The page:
Fixed rates for owner-drivers may be too much for Border Express

By: Brad Gardner

Express transporter believes plan to reform owner-driver remuneration will force 30 per cent increase in rates.

Fixed rates for owner-drivers may be too much for Border Express
Border Express believes its expenses may increase dramatically if mandatory minimum rates for owner-drivers are introduced.


A leading express transporter believes rates paid to its owner-drivers will need to rise by as much as 30 per cent if proposed changes to contractor remuneration are introduced.

Border Express has warned the Road Safety Remuneration Tribunal (RSRT) of possible adverse consequences from its plan to mandate minimum pay rates for owner-drivers.

The tribunal wants to set minimum hourly and kilometre rates for owner-drivers involved in supermarket and long distance work.

The payments, if introduced, will be based on a drivers classification, the work they are performing and the equipment they are providing and also guarantee payment for rest breaks, waiting and loading or unloading time.

Border Express, which operates a national transport and warehousing operation from New South Wales, says it uses 90 contractors and 13 owner-drivers for linehaul work, and another 70 owner-drivers for local deliveries.

"If the order is made in the proposed form, the rates which are paid to our road transport drivers will need to be increased by 18-30%," Border Express managing director Grant Luff writes in a submission to the RSRT.

Luff has highlighted the number of administrative changes his company will have to make if the RSRT goes ahead with its plans, adding that Border Express may no longer use owner-drivers as a result.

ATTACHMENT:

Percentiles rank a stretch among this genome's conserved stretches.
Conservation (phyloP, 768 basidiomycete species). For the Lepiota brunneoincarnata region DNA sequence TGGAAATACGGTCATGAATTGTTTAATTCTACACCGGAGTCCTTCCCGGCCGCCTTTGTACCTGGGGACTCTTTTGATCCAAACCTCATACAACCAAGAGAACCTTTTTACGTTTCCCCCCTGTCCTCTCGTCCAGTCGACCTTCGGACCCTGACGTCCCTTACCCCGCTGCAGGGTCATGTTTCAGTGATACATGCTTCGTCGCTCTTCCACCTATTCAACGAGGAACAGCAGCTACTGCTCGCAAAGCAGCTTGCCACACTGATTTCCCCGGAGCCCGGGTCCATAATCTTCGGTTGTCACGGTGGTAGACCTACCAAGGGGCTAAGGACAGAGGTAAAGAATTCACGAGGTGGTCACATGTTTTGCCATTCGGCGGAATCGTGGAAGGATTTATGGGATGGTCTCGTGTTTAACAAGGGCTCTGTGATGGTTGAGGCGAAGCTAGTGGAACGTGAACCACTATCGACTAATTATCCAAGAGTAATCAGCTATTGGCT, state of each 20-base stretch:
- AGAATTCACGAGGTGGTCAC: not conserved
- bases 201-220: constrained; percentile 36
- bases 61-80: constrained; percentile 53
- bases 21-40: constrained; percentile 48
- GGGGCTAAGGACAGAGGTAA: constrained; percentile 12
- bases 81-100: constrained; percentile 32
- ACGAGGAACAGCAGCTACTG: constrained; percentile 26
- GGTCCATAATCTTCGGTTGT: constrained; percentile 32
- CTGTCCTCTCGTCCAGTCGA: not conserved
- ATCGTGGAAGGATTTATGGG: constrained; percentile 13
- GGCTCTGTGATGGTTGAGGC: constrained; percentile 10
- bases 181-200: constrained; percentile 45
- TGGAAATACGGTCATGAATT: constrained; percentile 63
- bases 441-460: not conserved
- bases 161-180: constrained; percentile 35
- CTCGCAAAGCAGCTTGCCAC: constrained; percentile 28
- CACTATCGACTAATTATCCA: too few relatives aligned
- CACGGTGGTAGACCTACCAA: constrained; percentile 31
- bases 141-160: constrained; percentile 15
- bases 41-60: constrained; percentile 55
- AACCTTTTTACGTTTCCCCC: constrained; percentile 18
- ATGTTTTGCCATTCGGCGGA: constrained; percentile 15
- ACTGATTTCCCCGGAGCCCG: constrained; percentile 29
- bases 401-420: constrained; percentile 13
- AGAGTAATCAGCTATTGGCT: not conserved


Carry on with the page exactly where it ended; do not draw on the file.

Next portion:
"If an order is made in accordance with the terms of the draft order, Border Express would seriously consider reverting to a fleet only comprised of employed drivers," Luff says.


Express transporter believes plan to reform owner-driver remuneration will force it to increase rates by as much as 30 per cent.

Posted by Owner Driver on Sunday, 18 October 2015


"On current estimates, the proposed rate increase, administrative costs associated to managing the payments and the investment into software and telematics systems to administer the proposed changes would outweigh the recoverable costs from suppliers to continue to engage owner drivers."

The RSRT will this week hold hearings on its proposal and the submissions the industry has lodged in response.

It has flagged a start date of January 1, 2016, but Luff says this does not give Border Express enough time to review and renegotiate rates with its customers to allow it to recover any increases in costs.

"A significant amount of time is required to identify, integrate and implement a new software program for managing the proposed hourly and kilometre rates, a payroll system will be required to be sourced as a the current system allows for either an hourly payment or a trip payment," he says.

Luff says Border Express pays its owner-drivers by trip, not by the hours taken to do a job.

The RSRT is holding hearings in Melbourne from October 22 to 25 on its rates proposal, which the Transport Workers Union (TWU) broadly supports but wants a higher hourly rate for owner-drivers.

The union has rejected claims that the RSRT's plan will lead to companies no longer using owner-drivers.

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